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Tobacco in prisons: a focus group study
  1. Robyn Richmond1,
  2. Tony Butler2,
  3. Kay Wilhelm3,
  4. Alex Wodak3,
  5. Margaret Cunningham1,
  6. Ian Anderson4
  1. 1 School of Public Health and Community Medicine, University of New South Wales, Kensington,NSW, Australia;
  2. 2 National Drug Research Institute, Perth, WA, Australia;
  3. 3 St Vincent’s Hospital, Darlinghurst, NSW, Australia;
  4. 4 Centre for Health and Society, Onemda VicHealth Koori Health Unit, University of Melbourne, Vic, Australia
  1. E-mail: r.richmond{at}unsw.edu.au

Abstract

Objective: To examine the role of tobacco use in prison and possible influences of the prison environment on smoking among inmates in the context of developing inmate smoking cessation programs.

Method: Qualitative study based on 7 focus groups with prisoners and ex-prisoners.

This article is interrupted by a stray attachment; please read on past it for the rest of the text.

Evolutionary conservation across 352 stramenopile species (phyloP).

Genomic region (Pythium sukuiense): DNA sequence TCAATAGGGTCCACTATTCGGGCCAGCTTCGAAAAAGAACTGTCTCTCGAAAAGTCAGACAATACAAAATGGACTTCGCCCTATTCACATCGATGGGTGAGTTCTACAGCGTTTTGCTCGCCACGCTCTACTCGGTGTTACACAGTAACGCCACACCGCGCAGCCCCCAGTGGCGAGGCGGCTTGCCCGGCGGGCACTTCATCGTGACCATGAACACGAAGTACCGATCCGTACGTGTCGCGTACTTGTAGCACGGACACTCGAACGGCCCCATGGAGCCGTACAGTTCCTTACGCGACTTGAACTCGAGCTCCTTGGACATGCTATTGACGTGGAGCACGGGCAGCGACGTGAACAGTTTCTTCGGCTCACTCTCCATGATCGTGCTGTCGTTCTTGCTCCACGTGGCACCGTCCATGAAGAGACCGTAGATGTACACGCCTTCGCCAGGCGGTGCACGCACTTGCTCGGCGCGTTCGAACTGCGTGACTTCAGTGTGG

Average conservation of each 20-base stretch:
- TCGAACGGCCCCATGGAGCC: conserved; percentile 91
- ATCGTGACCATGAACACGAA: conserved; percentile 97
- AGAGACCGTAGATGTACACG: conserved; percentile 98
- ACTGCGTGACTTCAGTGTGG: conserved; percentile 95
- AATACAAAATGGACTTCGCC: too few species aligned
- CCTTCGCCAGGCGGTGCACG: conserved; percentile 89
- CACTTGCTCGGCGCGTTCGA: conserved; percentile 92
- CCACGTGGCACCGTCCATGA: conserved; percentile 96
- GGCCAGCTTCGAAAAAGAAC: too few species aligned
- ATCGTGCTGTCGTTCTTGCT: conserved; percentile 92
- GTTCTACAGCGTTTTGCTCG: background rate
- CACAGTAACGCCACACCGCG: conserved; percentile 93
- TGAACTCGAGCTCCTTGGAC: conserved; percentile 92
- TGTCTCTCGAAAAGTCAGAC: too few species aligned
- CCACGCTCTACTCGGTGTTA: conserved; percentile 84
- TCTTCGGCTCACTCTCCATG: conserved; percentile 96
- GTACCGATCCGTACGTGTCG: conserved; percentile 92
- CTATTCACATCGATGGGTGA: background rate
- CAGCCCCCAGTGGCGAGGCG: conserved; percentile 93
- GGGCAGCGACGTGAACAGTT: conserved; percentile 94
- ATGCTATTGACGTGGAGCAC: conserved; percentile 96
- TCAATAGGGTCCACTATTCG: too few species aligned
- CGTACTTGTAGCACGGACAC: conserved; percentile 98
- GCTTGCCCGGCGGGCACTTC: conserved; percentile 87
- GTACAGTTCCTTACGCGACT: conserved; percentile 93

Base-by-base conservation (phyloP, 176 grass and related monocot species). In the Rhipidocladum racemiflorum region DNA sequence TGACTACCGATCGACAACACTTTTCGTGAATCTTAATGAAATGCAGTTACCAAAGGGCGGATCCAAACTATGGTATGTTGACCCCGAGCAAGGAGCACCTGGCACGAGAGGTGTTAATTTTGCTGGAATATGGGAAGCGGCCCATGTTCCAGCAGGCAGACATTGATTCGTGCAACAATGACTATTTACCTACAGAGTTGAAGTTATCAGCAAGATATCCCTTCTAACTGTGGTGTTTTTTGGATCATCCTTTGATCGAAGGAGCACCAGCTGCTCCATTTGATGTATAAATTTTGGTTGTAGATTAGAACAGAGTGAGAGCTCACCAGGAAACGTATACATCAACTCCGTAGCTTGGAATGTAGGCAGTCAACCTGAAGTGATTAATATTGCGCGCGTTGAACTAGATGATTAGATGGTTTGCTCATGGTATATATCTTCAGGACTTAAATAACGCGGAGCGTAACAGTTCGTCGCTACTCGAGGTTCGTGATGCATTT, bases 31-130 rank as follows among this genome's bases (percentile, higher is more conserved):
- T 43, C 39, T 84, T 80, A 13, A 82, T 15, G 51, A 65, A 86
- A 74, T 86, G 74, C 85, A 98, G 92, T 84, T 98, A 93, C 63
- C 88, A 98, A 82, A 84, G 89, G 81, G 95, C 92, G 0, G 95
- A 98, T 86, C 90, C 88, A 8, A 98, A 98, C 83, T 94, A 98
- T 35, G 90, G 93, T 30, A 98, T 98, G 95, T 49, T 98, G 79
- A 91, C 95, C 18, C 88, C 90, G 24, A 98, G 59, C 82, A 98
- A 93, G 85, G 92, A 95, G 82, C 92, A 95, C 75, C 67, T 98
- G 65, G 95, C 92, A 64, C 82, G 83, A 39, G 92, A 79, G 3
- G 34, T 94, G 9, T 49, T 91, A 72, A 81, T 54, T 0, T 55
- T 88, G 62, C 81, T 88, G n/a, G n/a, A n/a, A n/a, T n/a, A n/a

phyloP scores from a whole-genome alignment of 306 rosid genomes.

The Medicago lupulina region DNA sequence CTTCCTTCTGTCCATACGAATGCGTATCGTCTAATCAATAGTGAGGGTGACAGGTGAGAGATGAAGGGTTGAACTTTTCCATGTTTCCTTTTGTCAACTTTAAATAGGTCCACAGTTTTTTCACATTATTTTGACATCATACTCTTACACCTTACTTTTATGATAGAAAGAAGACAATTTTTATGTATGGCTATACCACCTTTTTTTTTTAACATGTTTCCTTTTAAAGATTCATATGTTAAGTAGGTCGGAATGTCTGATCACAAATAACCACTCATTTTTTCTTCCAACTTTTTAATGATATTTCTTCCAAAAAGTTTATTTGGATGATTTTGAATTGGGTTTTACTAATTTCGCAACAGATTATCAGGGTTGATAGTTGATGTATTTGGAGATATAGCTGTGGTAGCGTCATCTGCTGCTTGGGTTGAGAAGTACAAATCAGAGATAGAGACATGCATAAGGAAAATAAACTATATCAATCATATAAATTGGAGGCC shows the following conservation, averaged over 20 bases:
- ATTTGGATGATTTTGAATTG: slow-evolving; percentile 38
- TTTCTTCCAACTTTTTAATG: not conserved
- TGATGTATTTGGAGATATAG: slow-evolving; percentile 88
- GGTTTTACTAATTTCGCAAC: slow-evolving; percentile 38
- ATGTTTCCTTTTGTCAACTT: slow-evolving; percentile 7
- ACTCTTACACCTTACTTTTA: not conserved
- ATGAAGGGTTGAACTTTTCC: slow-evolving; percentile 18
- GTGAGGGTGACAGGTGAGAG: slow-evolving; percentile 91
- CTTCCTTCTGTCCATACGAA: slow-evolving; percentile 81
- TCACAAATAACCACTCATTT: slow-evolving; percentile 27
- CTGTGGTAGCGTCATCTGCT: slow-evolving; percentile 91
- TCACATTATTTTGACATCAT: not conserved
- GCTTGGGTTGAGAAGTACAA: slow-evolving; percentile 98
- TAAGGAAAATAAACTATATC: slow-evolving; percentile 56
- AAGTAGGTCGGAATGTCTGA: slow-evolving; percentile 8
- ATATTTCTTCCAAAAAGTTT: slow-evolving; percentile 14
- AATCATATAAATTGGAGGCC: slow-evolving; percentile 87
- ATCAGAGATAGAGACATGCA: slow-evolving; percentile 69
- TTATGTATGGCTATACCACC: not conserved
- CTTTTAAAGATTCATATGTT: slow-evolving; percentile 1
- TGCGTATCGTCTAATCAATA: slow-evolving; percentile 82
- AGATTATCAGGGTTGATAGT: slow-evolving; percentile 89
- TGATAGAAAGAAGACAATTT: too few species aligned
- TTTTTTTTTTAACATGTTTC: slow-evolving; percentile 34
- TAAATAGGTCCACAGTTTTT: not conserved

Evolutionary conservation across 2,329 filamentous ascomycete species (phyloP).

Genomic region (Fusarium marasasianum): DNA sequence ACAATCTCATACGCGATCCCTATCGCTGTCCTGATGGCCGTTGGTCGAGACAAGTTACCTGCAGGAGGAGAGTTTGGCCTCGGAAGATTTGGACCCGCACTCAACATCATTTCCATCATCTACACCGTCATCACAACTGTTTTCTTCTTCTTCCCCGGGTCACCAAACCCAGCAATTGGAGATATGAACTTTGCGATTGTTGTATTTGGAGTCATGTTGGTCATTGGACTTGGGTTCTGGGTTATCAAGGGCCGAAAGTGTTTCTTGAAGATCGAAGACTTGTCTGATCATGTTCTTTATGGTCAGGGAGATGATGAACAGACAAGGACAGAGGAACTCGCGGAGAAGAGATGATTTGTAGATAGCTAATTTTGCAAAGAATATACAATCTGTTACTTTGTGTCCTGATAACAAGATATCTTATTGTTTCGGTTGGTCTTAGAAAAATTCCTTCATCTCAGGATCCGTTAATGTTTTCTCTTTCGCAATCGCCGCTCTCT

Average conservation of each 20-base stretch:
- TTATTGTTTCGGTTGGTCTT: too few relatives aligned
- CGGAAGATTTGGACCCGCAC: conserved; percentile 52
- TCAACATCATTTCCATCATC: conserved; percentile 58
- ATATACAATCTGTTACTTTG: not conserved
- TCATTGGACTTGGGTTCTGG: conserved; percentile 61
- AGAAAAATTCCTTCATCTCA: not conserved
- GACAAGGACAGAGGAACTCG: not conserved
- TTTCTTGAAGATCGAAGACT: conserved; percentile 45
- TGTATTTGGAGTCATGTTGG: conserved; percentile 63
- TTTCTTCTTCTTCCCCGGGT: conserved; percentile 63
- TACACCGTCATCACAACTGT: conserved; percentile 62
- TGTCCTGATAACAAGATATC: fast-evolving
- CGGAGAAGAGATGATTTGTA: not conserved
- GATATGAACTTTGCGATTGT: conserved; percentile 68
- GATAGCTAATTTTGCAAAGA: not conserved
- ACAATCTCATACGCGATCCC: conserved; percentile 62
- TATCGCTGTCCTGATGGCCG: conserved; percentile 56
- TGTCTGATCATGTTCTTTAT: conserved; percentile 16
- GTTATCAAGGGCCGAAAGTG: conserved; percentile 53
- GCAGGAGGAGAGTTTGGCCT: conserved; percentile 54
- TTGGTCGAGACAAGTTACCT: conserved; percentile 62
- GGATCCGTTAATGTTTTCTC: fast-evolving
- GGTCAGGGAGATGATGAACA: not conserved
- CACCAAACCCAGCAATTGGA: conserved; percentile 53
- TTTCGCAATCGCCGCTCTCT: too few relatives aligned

Settings: A maximum security prison in rural New South Wales (NSW), Australia, and a community justice restorative centre and accommodation service for ex-prisoners in Sydney, NSW, Australia.

Participants:40 participants (28 men and 12 women) comprising 9 prisoners (including 4 Indigenous inmates) and 31 ex-prisoners.

Results: Prisoners reported that tobacco serves as a de facto currency in correctional settings and can be exchanged for goods, pay debts and for gambling. Smoking helps manage the stressful situations such as transfers, court appearances and prison visits. Inmate smoking cessation programs need to address the enmeshment of tobacco in prison life, improve availability of pharmacotherapies (e.g. nicotine patches, bupropion) and the Quitline (a free telephone helpline providing information on stopping smoking), provide non-smoking cells and areas within prisons, encourage physical activity for inmates, and maintain monitoring of smoking cessation status post release.

Conclusions: Tobacco is integrally bound up in the prison ‘culture’. Our findings are relevant to inform prison health authorities concerned with improving the health of prisoners, and for support organisations attempting to facilitate smoking cessation both in prison and post-release. Smoking cessation programs in prisons should be tailored to the unique stresses of the prison environment. Programs needs to acknowledge the difficulties of quitting smoking in prison arising from the stresses posed by this setting.

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